MUJI & Piet Hein

Examples of the pursuit of timeless and ordinary design

​MUJI, known in Japan as Mujirushi Ryohin, translates to “No-brand Quality Goods.”  The basic principle of Japanese chain store's merchandise development is to produce fundamental and practical objects necessary for daily life and to ensure efficient and minimal manufacturing processes.  In order to achieve this, the businesses constantly review their materials and designs, streamline time and labor in the manufacturing process, and simplify the packaging.  Unlike other modern stores, brands, or manufacturers who use simplicity as a major selling point, MUJI dives deeper into what it means to be "simple." MUJI's carefully selected products are simple not just because of the way they were designed, but because they serve a basic purpose to people.  MUJI takes these items that are useful to us and designs them in a way that accentuates their basic nature instead of masking it.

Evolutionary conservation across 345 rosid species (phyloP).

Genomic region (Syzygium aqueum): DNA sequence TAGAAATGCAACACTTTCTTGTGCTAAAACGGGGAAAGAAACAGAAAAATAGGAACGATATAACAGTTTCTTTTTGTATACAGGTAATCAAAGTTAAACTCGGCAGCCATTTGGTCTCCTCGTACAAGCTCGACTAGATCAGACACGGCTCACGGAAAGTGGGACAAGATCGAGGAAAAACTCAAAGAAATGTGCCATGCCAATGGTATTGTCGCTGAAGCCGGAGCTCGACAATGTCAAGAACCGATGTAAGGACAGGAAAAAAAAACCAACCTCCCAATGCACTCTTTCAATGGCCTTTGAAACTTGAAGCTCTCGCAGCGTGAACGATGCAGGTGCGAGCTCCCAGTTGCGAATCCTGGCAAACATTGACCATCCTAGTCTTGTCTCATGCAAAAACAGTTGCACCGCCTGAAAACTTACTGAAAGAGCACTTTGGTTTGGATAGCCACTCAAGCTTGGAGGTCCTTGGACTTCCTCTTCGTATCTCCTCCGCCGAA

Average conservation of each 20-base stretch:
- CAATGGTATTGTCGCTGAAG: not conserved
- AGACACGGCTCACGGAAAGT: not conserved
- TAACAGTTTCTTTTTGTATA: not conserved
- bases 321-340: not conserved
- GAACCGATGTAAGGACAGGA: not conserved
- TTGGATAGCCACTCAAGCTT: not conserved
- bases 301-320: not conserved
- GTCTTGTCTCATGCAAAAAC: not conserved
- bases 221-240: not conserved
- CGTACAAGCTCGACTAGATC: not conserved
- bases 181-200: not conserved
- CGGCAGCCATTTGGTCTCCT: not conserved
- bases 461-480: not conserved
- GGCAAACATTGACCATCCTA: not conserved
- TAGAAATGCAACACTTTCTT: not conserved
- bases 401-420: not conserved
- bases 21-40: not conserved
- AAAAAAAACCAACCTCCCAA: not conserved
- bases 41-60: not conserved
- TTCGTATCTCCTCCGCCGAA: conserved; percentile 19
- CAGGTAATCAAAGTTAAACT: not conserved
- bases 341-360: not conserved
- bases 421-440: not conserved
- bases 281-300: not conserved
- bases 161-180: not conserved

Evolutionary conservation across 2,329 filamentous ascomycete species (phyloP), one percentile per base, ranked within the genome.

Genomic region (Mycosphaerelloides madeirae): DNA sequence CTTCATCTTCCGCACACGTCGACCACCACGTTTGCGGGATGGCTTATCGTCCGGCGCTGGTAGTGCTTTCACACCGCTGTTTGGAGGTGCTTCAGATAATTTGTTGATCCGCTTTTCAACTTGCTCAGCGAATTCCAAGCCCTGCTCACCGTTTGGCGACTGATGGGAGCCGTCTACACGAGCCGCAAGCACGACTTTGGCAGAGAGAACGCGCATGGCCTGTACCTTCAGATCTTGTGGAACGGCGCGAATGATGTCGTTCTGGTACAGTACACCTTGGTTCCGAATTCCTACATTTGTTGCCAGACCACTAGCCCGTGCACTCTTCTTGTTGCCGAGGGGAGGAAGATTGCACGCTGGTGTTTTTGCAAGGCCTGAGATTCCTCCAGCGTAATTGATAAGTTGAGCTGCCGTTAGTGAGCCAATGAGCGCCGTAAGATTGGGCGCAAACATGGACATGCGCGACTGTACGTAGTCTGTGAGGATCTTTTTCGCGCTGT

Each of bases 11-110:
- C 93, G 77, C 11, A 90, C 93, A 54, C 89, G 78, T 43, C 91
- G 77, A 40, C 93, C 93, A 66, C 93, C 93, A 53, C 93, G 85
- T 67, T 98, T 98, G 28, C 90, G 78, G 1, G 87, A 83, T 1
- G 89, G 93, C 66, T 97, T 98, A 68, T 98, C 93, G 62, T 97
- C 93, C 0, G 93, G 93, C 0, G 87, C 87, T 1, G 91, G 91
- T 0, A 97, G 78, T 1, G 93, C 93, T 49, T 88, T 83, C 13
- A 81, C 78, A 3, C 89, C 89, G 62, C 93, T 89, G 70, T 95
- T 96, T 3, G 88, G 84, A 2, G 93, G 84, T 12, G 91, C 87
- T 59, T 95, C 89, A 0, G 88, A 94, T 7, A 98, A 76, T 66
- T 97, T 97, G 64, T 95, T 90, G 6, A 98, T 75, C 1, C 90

PIET HEIN (1905-1996) was a Danish designer whose mathematical background led him to create the perfect compromise between a rectangle and a circle, which he named the "super-ellipse."  It began in 1959 when an urban planning team consulted Piet Hein to help them solve a problem in Stockholm, Sweden.  The planners were trying to direct traffic smoothly around a rectangular square in the center of the city: a rectangular shape disrupted the circulation, but an elliptical shape did not work either because its pointed ends were too sharp for the flow of traffic.  Piet Hein’s super-ellipse was a simple yet extraordinary solution to this urban design, and it was stimulating enough to be used in various other subjects, from buildings to tables, tableware, or placemats.  Unlike the geometric shapes that modern designers aimed to achieve, Piet Hein used geometry to soften these shapes, in order to make them more desirable and comfortable to humans.  His super-ellipse bolstered the idea that if a product facilitates a person’s lifestyle and adds pleasure, then it succeeds.  One of the most unique elements of the super-ellipse is that it is geometrically very simple, yet aesthetically pleasing enough to apply to a wide range of objects.  The super-ellipse is a testament to Piet Hein's resistance of the modern temptation to grab consumers' attention with novel shapes and colors.  He stuck to the ordinary.